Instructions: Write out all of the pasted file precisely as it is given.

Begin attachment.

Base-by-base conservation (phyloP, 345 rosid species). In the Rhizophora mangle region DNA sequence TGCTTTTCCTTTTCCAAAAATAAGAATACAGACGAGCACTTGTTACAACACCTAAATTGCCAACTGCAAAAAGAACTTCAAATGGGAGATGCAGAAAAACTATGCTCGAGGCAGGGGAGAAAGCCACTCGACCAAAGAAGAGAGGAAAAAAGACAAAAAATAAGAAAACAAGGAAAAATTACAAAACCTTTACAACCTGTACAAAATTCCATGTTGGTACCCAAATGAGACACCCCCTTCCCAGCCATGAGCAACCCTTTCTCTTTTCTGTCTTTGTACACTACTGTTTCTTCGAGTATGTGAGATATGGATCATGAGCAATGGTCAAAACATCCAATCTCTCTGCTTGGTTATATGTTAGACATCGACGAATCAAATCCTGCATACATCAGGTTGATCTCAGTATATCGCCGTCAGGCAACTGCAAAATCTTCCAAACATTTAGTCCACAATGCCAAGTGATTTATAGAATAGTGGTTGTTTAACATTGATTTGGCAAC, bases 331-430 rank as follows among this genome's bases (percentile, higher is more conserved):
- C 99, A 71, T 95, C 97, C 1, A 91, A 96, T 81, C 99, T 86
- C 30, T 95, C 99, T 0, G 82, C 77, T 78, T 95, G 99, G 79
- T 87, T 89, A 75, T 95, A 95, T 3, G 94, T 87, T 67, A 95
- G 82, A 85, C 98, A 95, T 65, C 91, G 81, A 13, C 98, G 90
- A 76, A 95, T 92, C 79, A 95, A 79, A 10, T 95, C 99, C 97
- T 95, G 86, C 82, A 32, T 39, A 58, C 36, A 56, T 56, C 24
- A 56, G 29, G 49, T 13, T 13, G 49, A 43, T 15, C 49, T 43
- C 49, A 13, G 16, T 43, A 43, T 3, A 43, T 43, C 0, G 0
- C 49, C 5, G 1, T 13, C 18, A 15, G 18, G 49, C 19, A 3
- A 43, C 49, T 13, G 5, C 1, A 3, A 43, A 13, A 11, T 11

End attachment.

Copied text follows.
Base-by-base conservation (phyloP, 345 rosid species). In the Rhizophora mangle region DNA sequence TGCTTTTCCTTTTCCAAAAATAAGAATACAGACGAGCACTTGTTACAACACCTAAATTGCCAACTGCAAAAAGAACTTCAAATGGGAGATGCAGAAAAACTATGCTCGAGGCAGGGGAGAAAGCCACTCGACCAAAGAAGAGAGGAAAAAAGACAAAAAATAAGAAAACAAGGAAAAATTACAAAACCTTTACAACCTGTACAAAATTCCATGTTGGTACCCAAATGAGACACCCCCTTCCCAGCCATGAGCAACCCTTTCTCTTTTCTGTCTTTGTACACTACTGTTTCTTCGAGTATGTGAGATATGGATCATGAGCAATGGTCAAAACATCCAATCTCTCTGCTTGGTTATATGTTAGACATCGACGAATCAAATCCTGCATACATCAGGTTGATCTCAGTATATCGCCGTCAGGCAACTGCAAAATCTTCCAAACATTTAGTCCACAATGCCAAGTGATTTATAGAATAGTGGTTGTTTAACATTGATTTGGCAAC, bases 331-430 rank as follows among this genome's bases (percentile, higher is more conserved):
- C 99, A 71, T 95, C 97, C 1, A 91, A 96, T 81, C 99, T 86
- C 30, T 95, C 99, T 0, G 82, C 77, T 78, T 95, G 99, G 79
- T 87, T 89, A 75, T 95, A 95, T 3, G 94, T 87, T 67, A 95
- G 82, A 85, C 98, A 95, T 65, C 91, G 81, A 13, C 98, G 90
- A 76, A 95, T 92, C 79, A 95, A 79, A 10, T 95, C 99, C 97
- T 95, G 86, C 82, A 32, T 39, A 58, C 36, A 56, T 56, C 24
- A 56, G 29, G 49, T 13, T 13, G 49, A 43, T 15, C 49, T 43
- C 49, A 13, G 16, T 43, A 43, T 3, A 43, T 43, C 0, G 0
- C 49, C 5, G 1, T 13, C 18, A 15, G 18, G 49, C 19, A 3
- A 43, C 49, T 13, G 5, C 1, A 3, A 43, A 13, A 11, T 11